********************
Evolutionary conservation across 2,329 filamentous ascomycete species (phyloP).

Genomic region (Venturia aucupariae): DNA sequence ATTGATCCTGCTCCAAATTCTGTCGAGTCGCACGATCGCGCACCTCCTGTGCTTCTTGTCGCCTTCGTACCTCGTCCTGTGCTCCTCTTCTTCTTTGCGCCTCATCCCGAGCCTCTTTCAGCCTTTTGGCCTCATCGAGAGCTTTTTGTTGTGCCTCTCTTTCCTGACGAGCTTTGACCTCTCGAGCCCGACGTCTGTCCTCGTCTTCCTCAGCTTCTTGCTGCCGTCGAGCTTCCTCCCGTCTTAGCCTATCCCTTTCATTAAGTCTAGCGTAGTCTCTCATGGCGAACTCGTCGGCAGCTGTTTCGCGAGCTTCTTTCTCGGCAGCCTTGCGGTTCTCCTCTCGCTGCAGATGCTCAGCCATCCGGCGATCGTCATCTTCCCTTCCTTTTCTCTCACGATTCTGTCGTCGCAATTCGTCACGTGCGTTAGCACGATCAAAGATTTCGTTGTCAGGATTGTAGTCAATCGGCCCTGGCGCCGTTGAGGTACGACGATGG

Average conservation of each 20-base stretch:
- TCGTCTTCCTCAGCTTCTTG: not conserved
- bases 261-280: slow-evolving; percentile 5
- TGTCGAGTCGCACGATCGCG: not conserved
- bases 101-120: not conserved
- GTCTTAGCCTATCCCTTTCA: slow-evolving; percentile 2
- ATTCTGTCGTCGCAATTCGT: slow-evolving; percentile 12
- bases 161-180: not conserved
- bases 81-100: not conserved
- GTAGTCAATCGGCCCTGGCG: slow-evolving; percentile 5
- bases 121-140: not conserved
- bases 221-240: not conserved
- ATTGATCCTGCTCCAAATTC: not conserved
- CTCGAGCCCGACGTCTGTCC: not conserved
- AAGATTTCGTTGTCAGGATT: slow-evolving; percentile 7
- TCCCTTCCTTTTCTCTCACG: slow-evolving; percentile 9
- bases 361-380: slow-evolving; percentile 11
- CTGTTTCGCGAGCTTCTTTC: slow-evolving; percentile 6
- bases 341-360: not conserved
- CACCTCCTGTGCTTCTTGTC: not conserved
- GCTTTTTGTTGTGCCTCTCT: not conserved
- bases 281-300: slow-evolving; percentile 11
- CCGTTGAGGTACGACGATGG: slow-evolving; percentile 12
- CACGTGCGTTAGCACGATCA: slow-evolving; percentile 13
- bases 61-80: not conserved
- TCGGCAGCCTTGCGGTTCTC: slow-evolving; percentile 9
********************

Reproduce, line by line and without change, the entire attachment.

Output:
Evolutionary conservation across 2,329 filamentous ascomycete species (phyloP).

Genomic region (Venturia aucupariae): DNA sequence ATTGATCCTGCTCCAAATTCTGTCGAGTCGCACGATCGCGCACCTCCTGTGCTTCTTGTCGCCTTCGTACCTCGTCCTGTGCTCCTCTTCTTCTTTGCGCCTCATCCCGAGCCTCTTTCAGCCTTTTGGCCTCATCGAGAGCTTTTTGTTGTGCCTCTCTTTCCTGACGAGCTTTGACCTCTCGAGCCCGACGTCTGTCCTCGTCTTCCTCAGCTTCTTGCTGCCGTCGAGCTTCCTCCCGTCTTAGCCTATCCCTTTCATTAAGTCTAGCGTAGTCTCTCATGGCGAACTCGTCGGCAGCTGTTTCGCGAGCTTCTTTCTCGGCAGCCTTGCGGTTCTCCTCTCGCTGCAGATGCTCAGCCATCCGGCGATCGTCATCTTCCCTTCCTTTTCTCTCACGATTCTGTCGTCGCAATTCGTCACGTGCGTTAGCACGATCAAAGATTTCGTTGTCAGGATTGTAGTCAATCGGCCCTGGCGCCGTTGAGGTACGACGATGG

Average conservation of each 20-base stretch:
- TCGTCTTCCTCAGCTTCTTG: not conserved
- bases 261-280: slow-evolving; percentile 5
- TGTCGAGTCGCACGATCGCG: not conserved
- bases 101-120: not conserved
- GTCTTAGCCTATCCCTTTCA: slow-evolving; percentile 2
- ATTCTGTCGTCGCAATTCGT: slow-evolving; percentile 12
- bases 161-180: not conserved
- bases 81-100: not conserved
- GTAGTCAATCGGCCCTGGCG: slow-evolving; percentile 5
- bases 121-140: not conserved
- bases 221-240: not conserved
- ATTGATCCTGCTCCAAATTC: not conserved
- CTCGAGCCCGACGTCTGTCC: not conserved
- AAGATTTCGTTGTCAGGATT: slow-evolving; percentile 7
- TCCCTTCCTTTTCTCTCACG: slow-evolving; percentile 9
- bases 361-380: slow-evolving; percentile 11
- CTGTTTCGCGAGCTTCTTTC: slow-evolving; percentile 6
- bases 341-360: not conserved
- CACCTCCTGTGCTTCTTGTC: not conserved
- GCTTTTTGTTGTGCCTCTCT: not conserved
- bases 281-300: slow-evolving; percentile 11
- CCGTTGAGGTACGACGATGG: slow-evolving; percentile 12
- CACGTGCGTTAGCACGATCA: slow-evolving; percentile 13
- bases 61-80: not conserved
- TCGGCAGCCTTGCGGTTCTC: slow-evolving; percentile 9